Tourism can contribute to nature conservation and biodiversity protection. It is difficult to measure the tourism-conservation relationship, and a proxy has to be defined. The data presented here show those natural World Heritage sites that have a tourism management plan. The assumption is that better planning leads to improved outcomes.

Less than one third of natural World Heritage Areas have extensive tourism planning in place.

Natural World Heritage sites are globally recognized as the world’s most important protected areas. With a total coverage of 279 million hectares these account for more than 8% of the combined surface covered by protected areas. Tourism in natural areas can be a driving force and important mechanism for conservation, but only if adequate management strategies are in place. Tourism to World Heritage Areas is growing and there is increasing recognition of the need to manage visitors.

Analysing publicly available documents for each World Heritage Area, this indicator measures the extent to which natural/mixed World Heritage Areas have a tourism management plan in place. The indicator informs SDG Goal 15 on terrestrial ecosystem and biodiversity protection, and Goal 14 on marine protection.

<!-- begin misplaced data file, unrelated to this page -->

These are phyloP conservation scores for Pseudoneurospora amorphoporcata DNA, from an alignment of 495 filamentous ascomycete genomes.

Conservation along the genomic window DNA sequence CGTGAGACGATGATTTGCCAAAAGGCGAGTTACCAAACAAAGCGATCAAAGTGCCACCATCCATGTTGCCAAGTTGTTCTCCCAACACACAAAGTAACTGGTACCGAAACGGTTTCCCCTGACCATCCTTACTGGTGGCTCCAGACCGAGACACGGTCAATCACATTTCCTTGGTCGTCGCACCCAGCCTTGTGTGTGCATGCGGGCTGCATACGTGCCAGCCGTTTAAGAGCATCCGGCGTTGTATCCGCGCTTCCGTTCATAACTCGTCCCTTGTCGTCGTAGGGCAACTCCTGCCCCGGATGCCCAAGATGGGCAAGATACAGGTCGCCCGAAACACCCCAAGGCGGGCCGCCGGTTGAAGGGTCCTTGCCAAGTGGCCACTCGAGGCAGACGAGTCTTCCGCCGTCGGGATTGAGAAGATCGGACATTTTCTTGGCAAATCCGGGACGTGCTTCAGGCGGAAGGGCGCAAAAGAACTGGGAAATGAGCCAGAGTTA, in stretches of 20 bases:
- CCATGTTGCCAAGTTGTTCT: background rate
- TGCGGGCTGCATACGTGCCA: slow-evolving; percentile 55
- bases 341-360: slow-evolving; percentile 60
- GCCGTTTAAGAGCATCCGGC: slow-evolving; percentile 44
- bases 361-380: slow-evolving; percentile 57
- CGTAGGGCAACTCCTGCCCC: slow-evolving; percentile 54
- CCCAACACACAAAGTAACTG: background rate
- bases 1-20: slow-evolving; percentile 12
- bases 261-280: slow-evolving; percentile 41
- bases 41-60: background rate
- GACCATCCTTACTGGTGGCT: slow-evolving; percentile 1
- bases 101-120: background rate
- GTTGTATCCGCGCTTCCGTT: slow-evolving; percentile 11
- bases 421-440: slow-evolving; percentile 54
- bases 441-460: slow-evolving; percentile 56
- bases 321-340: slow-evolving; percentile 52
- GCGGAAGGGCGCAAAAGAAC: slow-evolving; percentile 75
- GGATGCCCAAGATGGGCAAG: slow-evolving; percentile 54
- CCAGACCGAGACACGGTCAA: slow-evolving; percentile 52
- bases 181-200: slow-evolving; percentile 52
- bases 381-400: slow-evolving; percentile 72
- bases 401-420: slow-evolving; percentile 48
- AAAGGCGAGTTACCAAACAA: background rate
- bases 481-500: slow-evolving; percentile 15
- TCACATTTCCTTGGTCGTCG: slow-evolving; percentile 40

Key facts

  • In 2016, 12 World Heritage Areas (6%) had a current stand-alone tourism management plan, with one additional site having an out of date stand-alone tourism plan and a further 9 claiming to have a stand-alone plan that could not be verified. This has not changed since the previous year.
  • Out of all natural World Heritage Areas, 74 sites (32%) have an extensive level of planning for tourism. This includes both stand-alone tourism management plans as well as general management plans that cover tourism management extensively. This has increased by 1 percent since the previous year.
  • New extensive plans started in 2016 for the Hawaii Volcanoes National Park, USA, and for the Tasmanian Wilderness, Australia. The extensive plan Uvs Nuur Basin, Russia, is now out of date.
  • Marine World Heritage Areas were more likely to have an extensive tourism plan (38%) compared with terrestrial ones (32%).